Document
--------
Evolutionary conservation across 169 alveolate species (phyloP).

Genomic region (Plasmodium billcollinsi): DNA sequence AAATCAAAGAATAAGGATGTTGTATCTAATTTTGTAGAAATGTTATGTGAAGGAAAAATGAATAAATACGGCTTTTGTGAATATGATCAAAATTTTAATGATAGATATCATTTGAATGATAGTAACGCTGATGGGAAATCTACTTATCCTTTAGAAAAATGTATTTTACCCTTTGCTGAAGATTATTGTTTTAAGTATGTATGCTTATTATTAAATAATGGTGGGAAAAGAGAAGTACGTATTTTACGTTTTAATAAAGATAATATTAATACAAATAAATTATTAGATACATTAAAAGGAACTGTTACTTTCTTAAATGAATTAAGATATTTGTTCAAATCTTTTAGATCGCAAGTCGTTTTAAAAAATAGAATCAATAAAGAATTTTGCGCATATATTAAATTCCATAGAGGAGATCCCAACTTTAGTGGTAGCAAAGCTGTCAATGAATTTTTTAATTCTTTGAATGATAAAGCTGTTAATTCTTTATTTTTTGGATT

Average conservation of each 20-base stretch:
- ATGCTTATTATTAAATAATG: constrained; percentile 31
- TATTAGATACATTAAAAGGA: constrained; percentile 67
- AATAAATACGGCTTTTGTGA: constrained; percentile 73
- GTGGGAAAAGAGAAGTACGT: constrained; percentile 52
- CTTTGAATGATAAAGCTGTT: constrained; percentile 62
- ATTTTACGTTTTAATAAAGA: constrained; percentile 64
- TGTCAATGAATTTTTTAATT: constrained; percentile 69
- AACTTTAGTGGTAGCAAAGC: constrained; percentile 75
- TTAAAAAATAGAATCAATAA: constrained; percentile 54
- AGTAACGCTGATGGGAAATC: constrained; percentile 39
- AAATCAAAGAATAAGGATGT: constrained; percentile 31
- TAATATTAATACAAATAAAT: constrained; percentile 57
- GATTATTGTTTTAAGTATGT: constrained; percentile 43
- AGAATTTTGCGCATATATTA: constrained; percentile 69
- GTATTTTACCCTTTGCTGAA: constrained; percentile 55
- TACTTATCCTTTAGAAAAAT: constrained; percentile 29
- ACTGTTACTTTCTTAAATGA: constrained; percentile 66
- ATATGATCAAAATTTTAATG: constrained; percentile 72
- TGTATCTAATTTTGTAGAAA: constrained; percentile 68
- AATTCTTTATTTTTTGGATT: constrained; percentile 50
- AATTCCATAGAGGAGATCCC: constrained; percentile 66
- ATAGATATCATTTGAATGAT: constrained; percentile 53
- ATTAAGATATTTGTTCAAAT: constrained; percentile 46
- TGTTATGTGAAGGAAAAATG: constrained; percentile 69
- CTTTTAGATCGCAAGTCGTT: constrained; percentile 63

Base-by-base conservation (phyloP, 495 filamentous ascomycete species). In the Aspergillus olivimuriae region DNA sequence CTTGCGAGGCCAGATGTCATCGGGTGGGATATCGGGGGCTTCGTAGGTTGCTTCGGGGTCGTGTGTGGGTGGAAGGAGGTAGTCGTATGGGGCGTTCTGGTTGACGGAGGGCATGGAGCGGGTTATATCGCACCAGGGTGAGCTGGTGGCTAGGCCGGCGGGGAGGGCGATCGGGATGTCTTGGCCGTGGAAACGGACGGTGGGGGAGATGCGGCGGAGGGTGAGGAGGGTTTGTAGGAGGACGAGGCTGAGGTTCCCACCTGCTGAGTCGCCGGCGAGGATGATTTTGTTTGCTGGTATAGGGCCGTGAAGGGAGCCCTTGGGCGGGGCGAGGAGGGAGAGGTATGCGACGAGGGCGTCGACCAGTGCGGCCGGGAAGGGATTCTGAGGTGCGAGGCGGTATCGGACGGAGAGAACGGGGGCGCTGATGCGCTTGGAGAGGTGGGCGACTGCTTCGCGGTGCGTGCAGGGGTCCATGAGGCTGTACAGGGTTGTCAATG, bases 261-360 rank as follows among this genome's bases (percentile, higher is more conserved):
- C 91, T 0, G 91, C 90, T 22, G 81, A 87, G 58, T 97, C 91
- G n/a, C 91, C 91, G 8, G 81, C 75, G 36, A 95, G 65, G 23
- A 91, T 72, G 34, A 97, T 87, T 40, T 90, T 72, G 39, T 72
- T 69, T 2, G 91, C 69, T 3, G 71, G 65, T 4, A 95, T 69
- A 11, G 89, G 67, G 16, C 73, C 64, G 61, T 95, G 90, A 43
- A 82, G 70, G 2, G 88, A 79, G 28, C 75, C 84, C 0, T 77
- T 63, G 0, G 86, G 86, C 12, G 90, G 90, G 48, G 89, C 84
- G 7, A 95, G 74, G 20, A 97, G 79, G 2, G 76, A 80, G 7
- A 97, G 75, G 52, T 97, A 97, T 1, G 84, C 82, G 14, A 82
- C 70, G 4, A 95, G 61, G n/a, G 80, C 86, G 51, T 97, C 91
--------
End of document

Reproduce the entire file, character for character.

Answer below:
Evolutionary conservation across 169 alveolate species (phyloP).

Genomic region (Plasmodium billcollinsi): DNA sequence AAATCAAAGAATAAGGATGTTGTATCTAATTTTGTAGAAATGTTATGTGAAGGAAAAATGAATAAATACGGCTTTTGTGAATATGATCAAAATTTTAATGATAGATATCATTTGAATGATAGTAACGCTGATGGGAAATCTACTTATCCTTTAGAAAAATGTATTTTACCCTTTGCTGAAGATTATTGTTTTAAGTATGTATGCTTATTATTAAATAATGGTGGGAAAAGAGAAGTACGTATTTTACGTTTTAATAAAGATAATATTAATACAAATAAATTATTAGATACATTAAAAGGAACTGTTACTTTCTTAAATGAATTAAGATATTTGTTCAAATCTTTTAGATCGCAAGTCGTTTTAAAAAATAGAATCAATAAAGAATTTTGCGCATATATTAAATTCCATAGAGGAGATCCCAACTTTAGTGGTAGCAAAGCTGTCAATGAATTTTTTAATTCTTTGAATGATAAAGCTGTTAATTCTTTATTTTTTGGATT

Average conservation of each 20-base stretch:
- ATGCTTATTATTAAATAATG: constrained; percentile 31
- TATTAGATACATTAAAAGGA: constrained; percentile 67
- AATAAATACGGCTTTTGTGA: constrained; percentile 73
- GTGGGAAAAGAGAAGTACGT: constrained; percentile 52
- CTTTGAATGATAAAGCTGTT: constrained; percentile 62
- ATTTTACGTTTTAATAAAGA: constrained; percentile 64
- TGTCAATGAATTTTTTAATT: constrained; percentile 69
- AACTTTAGTGGTAGCAAAGC: constrained; percentile 75
- TTAAAAAATAGAATCAATAA: constrained; percentile 54
- AGTAACGCTGATGGGAAATC: constrained; percentile 39
- AAATCAAAGAATAAGGATGT: constrained; percentile 31
- TAATATTAATACAAATAAAT: constrained; percentile 57
- GATTATTGTTTTAAGTATGT: constrained; percentile 43
- AGAATTTTGCGCATATATTA: constrained; percentile 69
- GTATTTTACCCTTTGCTGAA: constrained; percentile 55
- TACTTATCCTTTAGAAAAAT: constrained; percentile 29
- ACTGTTACTTTCTTAAATGA: constrained; percentile 66
- ATATGATCAAAATTTTAATG: constrained; percentile 72
- TGTATCTAATTTTGTAGAAA: constrained; percentile 68
- AATTCTTTATTTTTTGGATT: constrained; percentile 50
- AATTCCATAGAGGAGATCCC: constrained; percentile 66
- ATAGATATCATTTGAATGAT: constrained; percentile 53
- ATTAAGATATTTGTTCAAAT: constrained; percentile 46
- TGTTATGTGAAGGAAAAATG: constrained; percentile 69
- CTTTTAGATCGCAAGTCGTT: constrained; percentile 63

Base-by-base conservation (phyloP, 495 filamentous ascomycete species). In the Aspergillus olivimuriae region DNA sequence CTTGCGAGGCCAGATGTCATCGGGTGGGATATCGGGGGCTTCGTAGGTTGCTTCGGGGTCGTGTGTGGGTGGAAGGAGGTAGTCGTATGGGGCGTTCTGGTTGACGGAGGGCATGGAGCGGGTTATATCGCACCAGGGTGAGCTGGTGGCTAGGCCGGCGGGGAGGGCGATCGGGATGTCTTGGCCGTGGAAACGGACGGTGGGGGAGATGCGGCGGAGGGTGAGGAGGGTTTGTAGGAGGACGAGGCTGAGGTTCCCACCTGCTGAGTCGCCGGCGAGGATGATTTTGTTTGCTGGTATAGGGCCGTGAAGGGAGCCCTTGGGCGGGGCGAGGAGGGAGAGGTATGCGACGAGGGCGTCGACCAGTGCGGCCGGGAAGGGATTCTGAGGTGCGAGGCGGTATCGGACGGAGAGAACGGGGGCGCTGATGCGCTTGGAGAGGTGGGCGACTGCTTCGCGGTGCGTGCAGGGGTCCATGAGGCTGTACAGGGTTGTCAATG, bases 261-360 rank as follows among this genome's bases (percentile, higher is more conserved):
- C 91, T 0, G 91, C 90, T 22, G 81, A 87, G 58, T 97, C 91
- G n/a, C 91, C 91, G 8, G 81, C 75, G 36, A 95, G 65, G 23
- A 91, T 72, G 34, A 97, T 87, T 40, T 90, T 72, G 39, T 72
- T 69, T 2, G 91, C 69, T 3, G 71, G 65, T 4, A 95, T 69
- A 11, G 89, G 67, G 16, C 73, C 64, G 61, T 95, G 90, A 43
- A 82, G 70, G 2, G 88, A 79, G 28, C 75, C 84, C 0, T 77
- T 63, G 0, G 86, G 86, C 12, G 90, G 90, G 48, G 89, C 84
- G 7, A 95, G 74, G 20, A 97, G 79, G 2, G 76, A 80, G 7
- A 97, G 75, G 52, T 97, A 97, T 1, G 84, C 82, G 14, A 82
- C 70, G 4, A 95, G 61, G n/a, G 80, C 86, G 51, T 97, C 91